The corporatised model of treating sports as an out-and-out business venture, where loss or victory is determined not on the field but in boardrooms and television studios, is worth studying.

The supposition goes thus: by marketing a sport well, one ensures that enough youngsters take to it. And by the law of numbers, if enough youngsters watch and play a game, enough talent is bound to emerge from the pool of amateurs and enthusiasts. Cricket is often cited as a working example of that rule. Yet we can never be too sure of being truthfully able to establish the link between performance and popularity in sports.

If, however, we were to refocus our energies on upgrading India’s sporting infrastructure, which is among the worst in the world, it would drastically improve our chances of winning internationally. Our athletes need world-class facilities and better equipment. They need administrative bodies and selection committees that are free of graft. But most of all, they need to be treated with some respect.

An administration that can’t ensure there are no power outages during the Olympic qualifying rounds of its athletes — this is exactly what happened in Delhi last week, due to which a couple of sprinters will have to redo their qualifiers — an administration that can’t ensure something as basic as that, doesn’t have any respect for either its sportspeople or for sports in general. It’s small wonder, then, that Indian athletes have always been bit players in the international arena. No amount of repackaging and rebranding can change that.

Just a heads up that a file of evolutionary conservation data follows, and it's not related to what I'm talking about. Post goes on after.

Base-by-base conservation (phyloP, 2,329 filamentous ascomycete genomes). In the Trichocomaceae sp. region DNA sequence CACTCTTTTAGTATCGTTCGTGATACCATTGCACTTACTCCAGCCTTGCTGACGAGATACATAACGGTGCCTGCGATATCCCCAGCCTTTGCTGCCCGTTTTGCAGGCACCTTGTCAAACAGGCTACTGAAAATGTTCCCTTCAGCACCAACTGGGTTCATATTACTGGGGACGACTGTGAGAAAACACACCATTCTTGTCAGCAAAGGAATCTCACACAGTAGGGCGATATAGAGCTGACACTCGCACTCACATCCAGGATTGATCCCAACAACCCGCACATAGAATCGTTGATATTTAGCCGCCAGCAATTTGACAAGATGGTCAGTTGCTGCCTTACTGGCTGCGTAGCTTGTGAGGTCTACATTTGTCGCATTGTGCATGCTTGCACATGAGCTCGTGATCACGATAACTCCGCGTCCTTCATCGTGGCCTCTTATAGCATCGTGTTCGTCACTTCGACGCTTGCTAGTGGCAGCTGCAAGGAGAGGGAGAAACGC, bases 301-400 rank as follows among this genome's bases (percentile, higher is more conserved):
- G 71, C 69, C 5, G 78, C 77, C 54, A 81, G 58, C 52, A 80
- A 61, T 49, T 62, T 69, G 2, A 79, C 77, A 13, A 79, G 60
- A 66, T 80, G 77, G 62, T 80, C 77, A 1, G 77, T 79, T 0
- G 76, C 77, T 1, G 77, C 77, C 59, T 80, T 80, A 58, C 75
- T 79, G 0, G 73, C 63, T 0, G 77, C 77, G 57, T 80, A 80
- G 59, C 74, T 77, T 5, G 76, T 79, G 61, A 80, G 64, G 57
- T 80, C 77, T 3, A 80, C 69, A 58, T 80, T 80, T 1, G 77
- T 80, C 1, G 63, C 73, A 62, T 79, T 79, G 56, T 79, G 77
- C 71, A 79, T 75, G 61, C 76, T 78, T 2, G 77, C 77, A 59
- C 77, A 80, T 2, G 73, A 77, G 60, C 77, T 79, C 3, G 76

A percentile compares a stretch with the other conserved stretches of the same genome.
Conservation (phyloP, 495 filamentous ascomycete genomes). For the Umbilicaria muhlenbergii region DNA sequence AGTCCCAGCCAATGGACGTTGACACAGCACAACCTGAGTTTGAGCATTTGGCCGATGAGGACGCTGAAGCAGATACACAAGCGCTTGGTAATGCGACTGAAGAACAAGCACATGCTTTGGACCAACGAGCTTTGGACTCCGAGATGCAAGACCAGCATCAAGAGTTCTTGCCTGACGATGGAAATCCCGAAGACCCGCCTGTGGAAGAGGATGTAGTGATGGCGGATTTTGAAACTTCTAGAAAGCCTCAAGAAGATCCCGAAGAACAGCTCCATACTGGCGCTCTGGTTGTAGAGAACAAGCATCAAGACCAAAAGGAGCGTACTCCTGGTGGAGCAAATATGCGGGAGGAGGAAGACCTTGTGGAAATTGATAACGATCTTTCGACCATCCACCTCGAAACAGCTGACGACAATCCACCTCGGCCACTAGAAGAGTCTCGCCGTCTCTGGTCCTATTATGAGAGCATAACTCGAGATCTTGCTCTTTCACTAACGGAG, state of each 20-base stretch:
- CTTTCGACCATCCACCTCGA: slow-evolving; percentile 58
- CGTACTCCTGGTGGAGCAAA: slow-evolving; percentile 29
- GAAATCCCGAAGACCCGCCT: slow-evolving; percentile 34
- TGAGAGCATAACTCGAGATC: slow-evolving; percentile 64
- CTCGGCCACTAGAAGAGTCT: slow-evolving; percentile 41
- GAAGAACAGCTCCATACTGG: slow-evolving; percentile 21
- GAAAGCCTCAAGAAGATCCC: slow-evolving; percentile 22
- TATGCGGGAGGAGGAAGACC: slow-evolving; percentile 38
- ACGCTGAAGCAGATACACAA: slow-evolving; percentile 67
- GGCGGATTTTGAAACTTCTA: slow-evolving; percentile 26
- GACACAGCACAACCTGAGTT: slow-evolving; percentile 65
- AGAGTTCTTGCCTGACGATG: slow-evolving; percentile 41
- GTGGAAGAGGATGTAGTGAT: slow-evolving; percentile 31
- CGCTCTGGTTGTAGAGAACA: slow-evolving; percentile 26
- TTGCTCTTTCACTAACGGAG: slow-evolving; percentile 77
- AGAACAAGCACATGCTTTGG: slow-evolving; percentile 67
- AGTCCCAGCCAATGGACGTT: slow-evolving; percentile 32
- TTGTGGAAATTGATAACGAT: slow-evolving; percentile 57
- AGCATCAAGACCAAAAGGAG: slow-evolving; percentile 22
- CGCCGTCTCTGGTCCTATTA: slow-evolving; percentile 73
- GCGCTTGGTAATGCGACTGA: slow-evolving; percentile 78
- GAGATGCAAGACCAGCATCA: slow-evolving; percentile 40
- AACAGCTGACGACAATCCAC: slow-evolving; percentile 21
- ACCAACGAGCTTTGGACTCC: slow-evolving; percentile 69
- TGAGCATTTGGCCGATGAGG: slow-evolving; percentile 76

Let us still take heart, and try to ward off depression by looking back at the best chapter in our sporting history. It was 1936, considered the annus mirabilis of Indian hockey. Major Dhyan Chand was captaining a ragtag team of Biritsh colonial subjects, scheduled to play at the famed Berlin Olympics being organised under the aegis of Germany’s dreadful new chancellor, Adolf Hitler. All the ingredients for a good historical drama are already there.

India lost its practice game 1-4 to the hosts Germany. Worse was yet to come, many would have thought. But the script unfolded as unpredictably as any cliché-ridden Bollywood-style “sports drama”. In the subsequent league games, India went on to defeat Hungary 4-0, USA 7-0 and Japan 9-0. Playing the semi-final against France, India got the game 10-0. And so came the face off with the final rivals. Dhyan Chand’s boys were up against the formidable might of the Germans in their last game. And Hitler was in the audience.

 According to differing accounts of the pre-match ceremony, the Indian team either refused to or forgot to salute the Fuhrer. Either way, the boys put up a symbolic front against fascism right on its home turf. As for the game, India defeated Germany 8-1. It was unthinkably huge, that victory. As was the Olympic Gold for field hockey that India won that year. 

Such accounts are sobering to read, not least because they belong to a more innocent time, when the rules of the market hadn’t come to set the terms of the game.